We should have learned this lesson about the inextricable connections between health, health systems, and democracy long ago. Rather, we’ve accepted a discourse that treats health as specialized and technical. We’ve ignored the abominable injustice in health—unless and until the social pain simply grows too great. In the beginning of the HIV/AIDS pandemic, millions of marginalized persons across the world literally had to “act up” collectively to claim their rights and declare they were not expendable externalities but fully equal members of their societies. HIV/AIDS led to vast bodies of research and new architecture in global health governance. It also showed us that as critical as effective medical treatment will be to conquering COVID-19, collective mobilization for rights and dignity will shape the reality we face post-pandemic.

This is a new pandemic with new politics and new dynamics. But we cannot allow physical distancing to mean retreating from acting up now. On the contrary, if physical organizing is far more difficult, it is offset by the ease with which we can exchange information, build new geographies of connection across borders and movements, take coordinated actions, and forge new transnational networks in our interconnected world.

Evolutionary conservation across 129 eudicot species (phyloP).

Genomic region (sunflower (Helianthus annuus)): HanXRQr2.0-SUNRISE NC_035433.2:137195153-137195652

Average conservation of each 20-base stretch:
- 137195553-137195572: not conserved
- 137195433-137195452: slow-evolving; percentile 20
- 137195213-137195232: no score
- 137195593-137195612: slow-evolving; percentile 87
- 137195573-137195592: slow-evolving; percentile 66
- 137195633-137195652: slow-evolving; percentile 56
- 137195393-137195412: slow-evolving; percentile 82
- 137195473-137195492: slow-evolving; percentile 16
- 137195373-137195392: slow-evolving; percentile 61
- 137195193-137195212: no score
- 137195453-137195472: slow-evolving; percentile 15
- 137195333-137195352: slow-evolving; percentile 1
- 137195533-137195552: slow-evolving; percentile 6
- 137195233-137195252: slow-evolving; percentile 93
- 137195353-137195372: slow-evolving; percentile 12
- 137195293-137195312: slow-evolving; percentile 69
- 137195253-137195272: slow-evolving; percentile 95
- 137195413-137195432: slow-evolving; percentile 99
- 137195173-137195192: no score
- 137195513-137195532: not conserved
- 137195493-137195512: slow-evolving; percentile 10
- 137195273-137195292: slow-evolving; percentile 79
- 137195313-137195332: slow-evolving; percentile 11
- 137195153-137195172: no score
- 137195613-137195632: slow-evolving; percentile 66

If anything, this prolonged “social distancing” should wake us all up to the fact that our actions (and inactions) have life and death impacts on others, in our communities and societies, and even across the world.  Thinking about what we owe each other and how we act needs to go beyond this pandemic. Think of climate justice, or the inequitable global economic order. What we in the global North demand of ourselves and our governments everyday shapes the life chances and choices of others in the global South.  The best thing that we could forge from this global calamity is, to paraphrase Pablo Neruda, a far deeper awareness of being diverse but equal humans and believing in our common destiny—and acting on it.

 


The text of this article was updated on 18 May 2020.


 

ORIGINALLY PUBLISHED: May 15, 2020

Alicia Ely Yamin is a senior advisor on human rights at Partners in Health, and a senior fellow at the Petrie-Flom Center for Health Law Policy, Biotechnology and Bioethics at Harvard Law School.